Residents of the province of Soueida, cradle of the Druze minority in Syria, have been demonstrating since mid-August in the south of the country. An anger fueled by the dizzying rise in the cost of living after the end of government subsidies on fuel, but which has taken a political turn. Other regions are expressing support.
“Down with Bashar al-Assad the traitor,” protesters in Soueida, a Druze province in southern Syria, chanted in unison on Tuesday, August 29. Located in one of the areas under state control, the city has been the scene of protests calling for the fall of Bashar al-Assad’s regime since mid-August. In a context of sharp deterioration of living conditions in the country, the movement was triggered by the lifting of government subsidies on fuel. In a few days, the demands took a political turn.
So far, the demonstrations have not been repressed and the protesters have attacked symbols of power, closing the offices of the Baath party and tearing up portraits of the Syrian leader, two activists told AFP. “People understood that there would be no economic solution without a political solution,” said an activist who participated in the rally.
“Today in Syria, a teacher’s salary barely allows him to afford a gas cylinder,” denounces Franco-Syrian activist Firas Kontar, himself from Soueida. After twelve years of war, more than 90% of the Syrian population lives below the poverty line, according to the UN.
“The Syrians are slowly dying. The people of Soueida are wondering if there is still a future for them in this country and there is a massive flight of young people abroad,” continues Firas Kontar, the author of “Syria, The Impossible Revolution”. For the Franco-Syrian activist, it is not surprising that the Syrians are returning to demonstrations: “Everything that led to the 2011 protest is still there. Worse still. The causes of this protest are amplified by a country in ruins, infrastructure destroyed and a Syrian state that does not actually function.”
Soueida, land of resistance
So far, Soueida has been relatively spared from the bloody repression of pro-Assad authorities since the 2011 conflict in Syria. Protests took place there regularly, however, and in December a protester and a police officer were killed in the province when security forces suppressed a demonstration.
“Demonstrations took place in Soueida as early as 2011, but the regime organized very different repression between the minority areas and those of the Sunni majority to present itself as protector of these minorities. So there was no bloodshed in Soueida during these demonstrations”, recalls Firas Kontar.
For twelve years, the region has nonetheless remained a land of resistance to the regime of Bashar al-Assad. “Soueida is one of the areas where the regime’s influence is weakest,” explains Firas Kontar. In question, the formation of a local militia, the Men of Dignity, which took up arms to defend the province and prevent the recruitment of young people from the region into the regular army. “Every time Assad arrested a young person from Soueida, these militias also arrested Assad’s men and exchanged them for the person arrested from the Soueida region”, thus imposing “a balance of power with the regime”, details the activist.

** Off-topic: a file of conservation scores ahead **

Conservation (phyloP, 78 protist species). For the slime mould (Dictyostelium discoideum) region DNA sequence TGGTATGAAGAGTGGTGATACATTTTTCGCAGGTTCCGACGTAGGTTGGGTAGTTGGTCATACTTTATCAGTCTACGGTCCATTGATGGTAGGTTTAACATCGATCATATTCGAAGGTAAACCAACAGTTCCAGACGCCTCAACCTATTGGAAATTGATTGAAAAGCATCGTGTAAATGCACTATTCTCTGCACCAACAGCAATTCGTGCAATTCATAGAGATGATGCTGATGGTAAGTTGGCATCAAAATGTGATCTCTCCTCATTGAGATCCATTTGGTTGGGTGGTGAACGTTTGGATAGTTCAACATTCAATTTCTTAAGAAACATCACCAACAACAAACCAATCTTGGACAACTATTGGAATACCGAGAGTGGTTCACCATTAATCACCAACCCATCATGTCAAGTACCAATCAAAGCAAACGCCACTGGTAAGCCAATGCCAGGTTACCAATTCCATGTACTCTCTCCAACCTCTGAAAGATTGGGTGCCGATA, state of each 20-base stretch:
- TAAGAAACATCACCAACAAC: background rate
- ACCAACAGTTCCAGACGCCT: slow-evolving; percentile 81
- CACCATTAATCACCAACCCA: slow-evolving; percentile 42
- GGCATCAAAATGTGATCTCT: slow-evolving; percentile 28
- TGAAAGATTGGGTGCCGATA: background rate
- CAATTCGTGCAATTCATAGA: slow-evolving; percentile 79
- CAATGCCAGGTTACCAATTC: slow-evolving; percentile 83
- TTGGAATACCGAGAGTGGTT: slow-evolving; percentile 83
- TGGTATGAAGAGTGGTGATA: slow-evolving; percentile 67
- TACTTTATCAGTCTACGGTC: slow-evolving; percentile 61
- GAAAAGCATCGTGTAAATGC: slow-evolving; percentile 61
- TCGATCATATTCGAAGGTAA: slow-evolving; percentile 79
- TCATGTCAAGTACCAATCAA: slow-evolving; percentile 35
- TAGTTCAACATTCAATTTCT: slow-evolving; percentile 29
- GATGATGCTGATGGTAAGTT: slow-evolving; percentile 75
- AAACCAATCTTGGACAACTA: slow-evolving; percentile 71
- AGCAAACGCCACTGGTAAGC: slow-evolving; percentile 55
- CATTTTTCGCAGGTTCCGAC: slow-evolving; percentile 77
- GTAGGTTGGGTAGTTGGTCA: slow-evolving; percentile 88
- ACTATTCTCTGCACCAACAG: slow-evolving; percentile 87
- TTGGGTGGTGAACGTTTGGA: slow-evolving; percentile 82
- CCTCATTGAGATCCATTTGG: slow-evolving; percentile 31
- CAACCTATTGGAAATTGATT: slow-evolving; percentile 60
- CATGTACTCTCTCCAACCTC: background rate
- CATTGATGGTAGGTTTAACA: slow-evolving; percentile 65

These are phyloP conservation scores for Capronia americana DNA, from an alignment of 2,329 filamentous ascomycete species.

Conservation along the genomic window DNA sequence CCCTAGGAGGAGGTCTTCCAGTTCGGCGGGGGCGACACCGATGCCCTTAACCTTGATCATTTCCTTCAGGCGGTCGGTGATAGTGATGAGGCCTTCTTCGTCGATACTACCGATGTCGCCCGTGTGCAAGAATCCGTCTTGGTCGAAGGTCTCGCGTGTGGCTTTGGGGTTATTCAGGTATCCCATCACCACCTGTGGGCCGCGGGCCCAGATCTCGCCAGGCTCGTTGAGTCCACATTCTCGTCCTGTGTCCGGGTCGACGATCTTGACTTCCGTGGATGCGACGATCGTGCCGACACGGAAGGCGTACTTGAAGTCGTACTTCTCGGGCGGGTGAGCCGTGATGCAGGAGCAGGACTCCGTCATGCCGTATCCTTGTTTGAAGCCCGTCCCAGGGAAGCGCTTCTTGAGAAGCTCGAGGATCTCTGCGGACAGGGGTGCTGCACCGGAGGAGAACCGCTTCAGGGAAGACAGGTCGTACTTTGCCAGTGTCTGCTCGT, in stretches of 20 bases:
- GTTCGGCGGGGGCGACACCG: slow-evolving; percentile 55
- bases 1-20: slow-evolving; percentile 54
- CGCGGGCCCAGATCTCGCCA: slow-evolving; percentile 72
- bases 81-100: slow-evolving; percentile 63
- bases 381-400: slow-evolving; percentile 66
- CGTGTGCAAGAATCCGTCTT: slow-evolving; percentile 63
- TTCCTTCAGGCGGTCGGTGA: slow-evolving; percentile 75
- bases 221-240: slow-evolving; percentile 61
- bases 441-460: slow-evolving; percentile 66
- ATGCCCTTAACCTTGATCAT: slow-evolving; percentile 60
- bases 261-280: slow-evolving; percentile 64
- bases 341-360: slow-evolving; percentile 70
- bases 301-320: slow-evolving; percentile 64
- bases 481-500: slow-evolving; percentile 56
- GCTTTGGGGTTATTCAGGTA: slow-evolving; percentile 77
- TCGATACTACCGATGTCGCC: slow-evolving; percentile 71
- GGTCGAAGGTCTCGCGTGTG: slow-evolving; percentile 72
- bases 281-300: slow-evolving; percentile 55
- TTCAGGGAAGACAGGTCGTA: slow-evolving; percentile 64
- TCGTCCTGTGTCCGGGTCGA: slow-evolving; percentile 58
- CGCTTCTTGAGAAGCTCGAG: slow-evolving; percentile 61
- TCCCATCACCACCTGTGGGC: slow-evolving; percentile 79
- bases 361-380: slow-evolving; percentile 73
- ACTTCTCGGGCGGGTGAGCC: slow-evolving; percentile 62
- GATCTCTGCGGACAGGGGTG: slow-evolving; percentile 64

Tens of thousands of young men from Soueida have refused to perform their military service since 2011, and the security forces still have a limited presence there today.
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From Soueida to Daraa, the cradle of the 2011 uprising
Only Soueida continues to be agitated by daily protests, according to AFP. But in recent weeks, demonstrations had also spread to other Syrian cities in the province of Daraa, the cradle of the popular uprising in 2011, noted the Syrian Observatory for Human Rights (OSDH), an NGO based in the Kingdom. -United and with an extensive network of sources in Syria.
In Bosra, controlled by Syrian factions having concluded “reconciliation” agreements with Damascus since 2018, dozens of residents chanted slogans hostile to President Bashar al-Assad on August 25. Protesters carried banners proclaiming: “Get out, we want to live” and “To stay silent today is to perpetuate tyranny”, according to AFP.
Discontent with the high cost of living also briefly spread to the suburbs of Damascus, where residents demonstrated in mid-August against chronic power cuts, according to a witness.
Silence in the streets, but messages of support
“In other regions under security control, people continue to express their solidarity by sending messages of support to the revolutionaries of Soueida on small pieces of paper which they film in front of monuments in the cities of Homs or Latakia”, says Firas Kontar.
While it is difficult to predict how far the movement will spread, “the key will be to look at what is happening in loyal areas and in Damascus”, said Jihad Yazigi, director of the online economic site “The Syria Report”. .
For Firas Kontar, in permanent contact with activists in the country, it is not excluded that the movement extends to Syrian Alawite areas, which “suffer the same deprivations”.
Source: France 24